What is the threat-model here? Is the scenario that you will be out camping when your travelling companions and yourself are set upon by orcs? Is the scenario that you’ll be in your back yard, hibachiing some weenies, when a bunch of Bad Dudes vault over the fence and demand your mustard? First off, if you’re in your back yard with your hibachi, why don’t you have your glock in your shoulder holster, and just gun them down? Oh, right, it’s because they saw you had a gun and their top-cover drilled your brainpan from 300 meters out. Or are you going to lure them in, “Yeah, go ahead, take the mustard… But please, leave me some of the relish..” and then when their guard drops you pop the knife out of the combat spork and suddenly you’re Rambo and Conan the Barbarian and they expire in a welter of mustard, relish, and baked beans?
Here is the strategic problem: you have a red-hot hibachi, a pack of weiners, buns, mustard, relish, and catsup. You have a long weiner-fork, lighter fluid, and a lighter. You have a combat spork. Suddenly, you are attacked by Bad People who want to take your relish. What do you do?
- Kill them with your combat spork
- Squirt lighter fluid on them, hold out your lighter, and propose to negotiate
- Kick the hibachi at them and run like hell, then call 911
- Quote Kipling’s Ballad of East and West to them, then lower your hand that is holding the weenie-fork; your sniper top-cover that’s on the grassy knoll 400m out obliterates their sniper top-cover and then them. Bad Guys are bad strategists; they walked into your mustard-baited Bad Guy Trap.
- You say, “do you know why I am smiling?” and slip your weenie fork into your left hand, “it is because I am the Master of Left-Hand Weenie Fork Fencing. Prepare to die.”
- Run like hell and make an escape while they are gorging on your weenies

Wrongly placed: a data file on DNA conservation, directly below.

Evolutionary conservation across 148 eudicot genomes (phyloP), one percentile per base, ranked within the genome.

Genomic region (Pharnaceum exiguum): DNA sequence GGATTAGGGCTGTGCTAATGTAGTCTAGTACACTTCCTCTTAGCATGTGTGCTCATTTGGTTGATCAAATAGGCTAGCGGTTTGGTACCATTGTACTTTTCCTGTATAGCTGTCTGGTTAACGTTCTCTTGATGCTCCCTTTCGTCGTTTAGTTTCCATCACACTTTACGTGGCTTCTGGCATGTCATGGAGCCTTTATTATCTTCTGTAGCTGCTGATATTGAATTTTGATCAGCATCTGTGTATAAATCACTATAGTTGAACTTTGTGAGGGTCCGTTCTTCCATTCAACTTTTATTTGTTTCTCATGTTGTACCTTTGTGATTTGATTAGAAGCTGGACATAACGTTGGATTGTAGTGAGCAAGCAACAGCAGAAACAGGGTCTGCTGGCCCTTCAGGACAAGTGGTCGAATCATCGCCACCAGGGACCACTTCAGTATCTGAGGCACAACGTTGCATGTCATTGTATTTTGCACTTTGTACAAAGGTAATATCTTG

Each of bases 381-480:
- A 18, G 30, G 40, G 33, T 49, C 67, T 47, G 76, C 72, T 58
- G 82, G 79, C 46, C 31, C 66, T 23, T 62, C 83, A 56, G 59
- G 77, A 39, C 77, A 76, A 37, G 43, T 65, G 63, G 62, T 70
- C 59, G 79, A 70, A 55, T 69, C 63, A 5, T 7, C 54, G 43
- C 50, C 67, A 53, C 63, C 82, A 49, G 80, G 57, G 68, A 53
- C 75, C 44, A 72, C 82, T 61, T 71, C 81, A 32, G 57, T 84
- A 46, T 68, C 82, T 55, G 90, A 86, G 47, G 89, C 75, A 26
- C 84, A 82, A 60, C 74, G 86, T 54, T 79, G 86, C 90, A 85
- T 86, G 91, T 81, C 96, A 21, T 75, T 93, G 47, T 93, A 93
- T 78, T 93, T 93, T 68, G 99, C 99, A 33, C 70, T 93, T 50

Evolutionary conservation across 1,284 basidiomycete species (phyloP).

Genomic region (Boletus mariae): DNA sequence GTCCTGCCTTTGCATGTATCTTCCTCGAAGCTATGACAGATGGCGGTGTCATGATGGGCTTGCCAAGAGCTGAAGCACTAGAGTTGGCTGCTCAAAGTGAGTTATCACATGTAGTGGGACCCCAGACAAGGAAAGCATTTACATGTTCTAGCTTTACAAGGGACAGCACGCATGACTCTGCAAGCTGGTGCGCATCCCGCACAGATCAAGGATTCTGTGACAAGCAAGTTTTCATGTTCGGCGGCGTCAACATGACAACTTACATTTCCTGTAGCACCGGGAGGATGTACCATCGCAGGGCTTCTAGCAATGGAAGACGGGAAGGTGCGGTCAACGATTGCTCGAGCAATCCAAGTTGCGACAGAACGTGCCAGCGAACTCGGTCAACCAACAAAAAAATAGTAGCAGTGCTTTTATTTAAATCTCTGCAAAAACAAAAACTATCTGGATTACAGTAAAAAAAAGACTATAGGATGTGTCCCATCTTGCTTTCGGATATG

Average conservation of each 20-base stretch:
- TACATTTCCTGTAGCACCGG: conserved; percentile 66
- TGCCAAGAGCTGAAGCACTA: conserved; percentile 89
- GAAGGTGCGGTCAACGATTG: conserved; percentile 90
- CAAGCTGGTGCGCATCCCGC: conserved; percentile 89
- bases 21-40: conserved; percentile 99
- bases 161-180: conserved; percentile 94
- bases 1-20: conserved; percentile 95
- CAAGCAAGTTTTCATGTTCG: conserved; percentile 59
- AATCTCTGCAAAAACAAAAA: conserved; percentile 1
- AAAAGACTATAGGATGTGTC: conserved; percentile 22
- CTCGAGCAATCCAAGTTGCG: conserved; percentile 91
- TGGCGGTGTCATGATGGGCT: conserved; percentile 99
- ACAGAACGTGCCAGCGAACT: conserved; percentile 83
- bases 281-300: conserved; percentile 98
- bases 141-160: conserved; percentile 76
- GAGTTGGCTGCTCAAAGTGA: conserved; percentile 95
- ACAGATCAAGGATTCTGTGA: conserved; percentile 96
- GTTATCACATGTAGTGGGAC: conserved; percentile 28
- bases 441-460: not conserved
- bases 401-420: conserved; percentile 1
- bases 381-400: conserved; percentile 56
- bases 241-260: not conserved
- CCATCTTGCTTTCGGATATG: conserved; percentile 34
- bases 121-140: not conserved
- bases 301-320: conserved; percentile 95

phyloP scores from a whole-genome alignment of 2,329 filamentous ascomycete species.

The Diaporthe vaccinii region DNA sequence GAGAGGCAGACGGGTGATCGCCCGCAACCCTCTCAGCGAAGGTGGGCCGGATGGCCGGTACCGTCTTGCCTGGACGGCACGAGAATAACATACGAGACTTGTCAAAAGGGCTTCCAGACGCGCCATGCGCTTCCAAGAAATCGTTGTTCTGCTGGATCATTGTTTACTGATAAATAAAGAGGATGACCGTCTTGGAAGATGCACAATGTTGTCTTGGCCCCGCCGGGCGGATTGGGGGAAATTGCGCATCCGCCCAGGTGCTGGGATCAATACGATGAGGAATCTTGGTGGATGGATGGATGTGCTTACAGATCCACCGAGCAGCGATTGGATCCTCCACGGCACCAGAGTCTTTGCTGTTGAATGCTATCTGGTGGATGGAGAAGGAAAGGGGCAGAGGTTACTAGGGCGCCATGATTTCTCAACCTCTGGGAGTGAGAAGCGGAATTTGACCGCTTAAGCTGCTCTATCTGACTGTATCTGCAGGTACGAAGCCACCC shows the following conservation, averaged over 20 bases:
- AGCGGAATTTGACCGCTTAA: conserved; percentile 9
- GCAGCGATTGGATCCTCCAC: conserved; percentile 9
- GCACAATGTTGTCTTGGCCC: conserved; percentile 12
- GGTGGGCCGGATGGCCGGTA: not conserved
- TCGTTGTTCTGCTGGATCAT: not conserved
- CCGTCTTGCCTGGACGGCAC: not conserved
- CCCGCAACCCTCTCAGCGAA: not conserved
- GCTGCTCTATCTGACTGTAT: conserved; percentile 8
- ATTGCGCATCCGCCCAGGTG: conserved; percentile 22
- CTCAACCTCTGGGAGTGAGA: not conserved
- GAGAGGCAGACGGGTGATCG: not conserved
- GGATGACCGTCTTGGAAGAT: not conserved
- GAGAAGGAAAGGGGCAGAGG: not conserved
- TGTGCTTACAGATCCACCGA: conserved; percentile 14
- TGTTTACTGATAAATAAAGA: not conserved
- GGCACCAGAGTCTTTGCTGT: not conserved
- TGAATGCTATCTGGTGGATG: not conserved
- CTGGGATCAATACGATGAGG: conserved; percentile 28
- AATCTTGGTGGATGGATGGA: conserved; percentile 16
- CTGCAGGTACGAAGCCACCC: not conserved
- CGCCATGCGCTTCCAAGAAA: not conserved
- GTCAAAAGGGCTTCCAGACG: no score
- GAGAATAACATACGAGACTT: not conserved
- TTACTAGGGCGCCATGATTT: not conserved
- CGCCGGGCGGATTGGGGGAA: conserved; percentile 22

As you can imagine, I was there on that thread, too, asking: “How many times have you had to use a knife to defend your campfire baked beans?”
Summary: Some people buy tactical sporks, but what they really need are strategic sporks.
Sengoku Japan: Oda Nobunaga, one of Japan’s great Daimyo was attacked while enjoying a soak in the bathtub. He only had his short-sword (wakizashi) with him, but put up a credible fight until someone came and sorted him out with a spear. Nobunaga’s death opened the political landscape of Japan to reunification under the dictatorship of Tokugawa Ieyasu. So, Oda Nobunaga was an Incredibly Dangerous Person but Tokugawa Ieyasu was an Incredibly Strategic Dangerous Person.
“‘Twas only by favor of mine,” quoth he, “ye rode so long alive;
There was not a rock for twenty mile, there was not a clump of tree,
But covered a man of my own men with his rifle cocked on his knee.
If I had raised my bridle-hand, as I have held it low,
The little jackals that flee so fast were feasting all in a row.
If I had bowed my head upon by breast, as I have held it high,
The kite that whistles above us now were gorged till she could not fly.”
– Rudyard Kipling (The Ballad of East and West)
Sadly, I cannot find any screenshots of my tauren tank Iron Badger, with his Bulwark of Azzinoth. It’s a semi-rare drop from the Black Temple, and I solo’d that run once a day for about 5 weeks until I finally got it. It’s overwhelming-looking but if you’re tanking, and you want to tank-style, there’s nothing else for it.
It is unknown whether the Vegas shooter had any tactical sporks: